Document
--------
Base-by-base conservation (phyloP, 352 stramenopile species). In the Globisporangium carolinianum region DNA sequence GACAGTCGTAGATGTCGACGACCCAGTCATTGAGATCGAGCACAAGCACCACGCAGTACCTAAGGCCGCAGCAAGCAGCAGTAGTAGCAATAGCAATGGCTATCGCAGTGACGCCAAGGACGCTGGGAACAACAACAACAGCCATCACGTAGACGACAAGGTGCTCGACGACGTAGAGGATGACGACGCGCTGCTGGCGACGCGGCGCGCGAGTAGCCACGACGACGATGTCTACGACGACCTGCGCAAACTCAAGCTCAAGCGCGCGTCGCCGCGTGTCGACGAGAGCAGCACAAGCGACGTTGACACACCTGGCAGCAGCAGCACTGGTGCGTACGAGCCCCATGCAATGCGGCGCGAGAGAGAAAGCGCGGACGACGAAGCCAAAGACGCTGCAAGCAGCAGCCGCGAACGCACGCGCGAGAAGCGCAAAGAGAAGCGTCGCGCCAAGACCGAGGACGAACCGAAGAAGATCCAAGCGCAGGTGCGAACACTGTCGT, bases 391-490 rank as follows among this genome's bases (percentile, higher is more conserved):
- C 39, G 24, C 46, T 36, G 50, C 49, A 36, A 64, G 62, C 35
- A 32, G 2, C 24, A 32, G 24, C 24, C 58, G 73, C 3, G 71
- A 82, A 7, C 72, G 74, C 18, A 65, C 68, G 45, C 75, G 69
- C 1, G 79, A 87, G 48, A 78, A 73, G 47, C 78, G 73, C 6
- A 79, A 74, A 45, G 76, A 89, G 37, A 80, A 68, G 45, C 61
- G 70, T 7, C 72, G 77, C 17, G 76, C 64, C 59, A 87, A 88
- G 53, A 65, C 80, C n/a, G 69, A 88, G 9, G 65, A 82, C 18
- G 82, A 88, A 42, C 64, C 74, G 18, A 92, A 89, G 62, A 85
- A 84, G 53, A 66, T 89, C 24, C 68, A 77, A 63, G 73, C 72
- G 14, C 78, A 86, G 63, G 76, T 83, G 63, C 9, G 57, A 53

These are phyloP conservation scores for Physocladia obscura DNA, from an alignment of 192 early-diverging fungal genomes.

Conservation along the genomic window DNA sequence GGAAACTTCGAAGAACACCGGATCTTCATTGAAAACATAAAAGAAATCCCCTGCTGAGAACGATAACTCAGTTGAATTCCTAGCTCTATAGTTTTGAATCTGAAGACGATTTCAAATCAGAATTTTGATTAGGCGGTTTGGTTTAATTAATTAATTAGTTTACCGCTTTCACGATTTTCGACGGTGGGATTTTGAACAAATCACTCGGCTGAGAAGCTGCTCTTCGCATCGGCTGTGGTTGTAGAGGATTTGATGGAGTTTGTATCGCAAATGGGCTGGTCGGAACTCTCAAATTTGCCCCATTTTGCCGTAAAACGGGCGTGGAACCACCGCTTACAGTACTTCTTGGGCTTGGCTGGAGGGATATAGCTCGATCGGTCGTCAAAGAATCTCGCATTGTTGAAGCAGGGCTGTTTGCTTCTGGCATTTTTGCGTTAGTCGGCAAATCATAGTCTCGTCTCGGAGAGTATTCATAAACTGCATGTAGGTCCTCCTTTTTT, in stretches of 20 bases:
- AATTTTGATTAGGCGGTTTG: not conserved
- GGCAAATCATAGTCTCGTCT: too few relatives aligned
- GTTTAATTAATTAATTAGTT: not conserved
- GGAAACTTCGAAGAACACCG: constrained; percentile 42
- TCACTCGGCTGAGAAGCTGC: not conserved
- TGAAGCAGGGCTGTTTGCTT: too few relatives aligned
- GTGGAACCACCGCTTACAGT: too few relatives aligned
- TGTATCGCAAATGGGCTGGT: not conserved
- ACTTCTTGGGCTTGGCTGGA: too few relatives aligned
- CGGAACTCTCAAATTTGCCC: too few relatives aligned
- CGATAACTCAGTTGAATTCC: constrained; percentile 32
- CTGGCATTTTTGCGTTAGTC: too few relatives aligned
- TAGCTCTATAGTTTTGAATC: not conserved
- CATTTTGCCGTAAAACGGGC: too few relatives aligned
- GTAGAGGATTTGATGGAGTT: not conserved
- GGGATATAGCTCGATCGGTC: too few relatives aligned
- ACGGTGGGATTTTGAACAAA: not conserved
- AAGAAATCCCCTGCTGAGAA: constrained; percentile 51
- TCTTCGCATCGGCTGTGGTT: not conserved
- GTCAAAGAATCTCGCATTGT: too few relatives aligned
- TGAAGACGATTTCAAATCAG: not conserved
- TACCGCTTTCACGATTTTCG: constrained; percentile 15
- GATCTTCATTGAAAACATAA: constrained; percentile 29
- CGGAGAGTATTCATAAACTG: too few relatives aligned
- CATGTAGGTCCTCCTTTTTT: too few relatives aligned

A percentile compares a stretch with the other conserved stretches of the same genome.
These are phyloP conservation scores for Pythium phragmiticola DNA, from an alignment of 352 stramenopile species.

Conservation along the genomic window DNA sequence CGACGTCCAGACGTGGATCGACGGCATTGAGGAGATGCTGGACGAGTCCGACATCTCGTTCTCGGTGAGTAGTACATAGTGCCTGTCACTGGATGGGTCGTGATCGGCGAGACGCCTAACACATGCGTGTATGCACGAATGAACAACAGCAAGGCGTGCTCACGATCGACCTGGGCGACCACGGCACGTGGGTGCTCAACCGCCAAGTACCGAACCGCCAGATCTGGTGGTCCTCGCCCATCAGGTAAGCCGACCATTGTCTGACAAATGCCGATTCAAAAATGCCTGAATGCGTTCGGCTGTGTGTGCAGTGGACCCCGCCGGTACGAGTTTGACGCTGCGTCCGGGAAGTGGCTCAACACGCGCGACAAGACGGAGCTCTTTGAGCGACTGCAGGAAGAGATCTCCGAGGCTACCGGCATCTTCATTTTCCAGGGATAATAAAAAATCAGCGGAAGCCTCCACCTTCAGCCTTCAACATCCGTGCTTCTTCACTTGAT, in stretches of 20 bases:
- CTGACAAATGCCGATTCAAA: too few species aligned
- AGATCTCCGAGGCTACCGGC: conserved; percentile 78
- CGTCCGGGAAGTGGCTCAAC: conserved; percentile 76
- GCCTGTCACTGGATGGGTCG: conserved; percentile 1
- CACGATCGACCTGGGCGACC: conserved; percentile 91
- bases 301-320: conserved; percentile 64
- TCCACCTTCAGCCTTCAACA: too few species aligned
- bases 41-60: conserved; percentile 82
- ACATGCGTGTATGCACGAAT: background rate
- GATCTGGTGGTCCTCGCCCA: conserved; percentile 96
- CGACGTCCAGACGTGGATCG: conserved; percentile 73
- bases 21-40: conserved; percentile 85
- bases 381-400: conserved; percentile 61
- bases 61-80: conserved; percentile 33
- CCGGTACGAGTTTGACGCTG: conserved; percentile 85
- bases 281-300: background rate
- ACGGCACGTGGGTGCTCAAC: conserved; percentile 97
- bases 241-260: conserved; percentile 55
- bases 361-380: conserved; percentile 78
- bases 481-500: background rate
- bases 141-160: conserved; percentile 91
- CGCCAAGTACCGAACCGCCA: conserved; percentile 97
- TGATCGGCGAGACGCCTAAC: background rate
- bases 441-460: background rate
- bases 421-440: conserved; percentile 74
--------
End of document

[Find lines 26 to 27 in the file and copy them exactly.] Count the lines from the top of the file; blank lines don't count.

- TAGCTCTATAGTTTTGAATC: not conserved
- CATTTTGCCGTAAAACGGGC: too few relatives aligned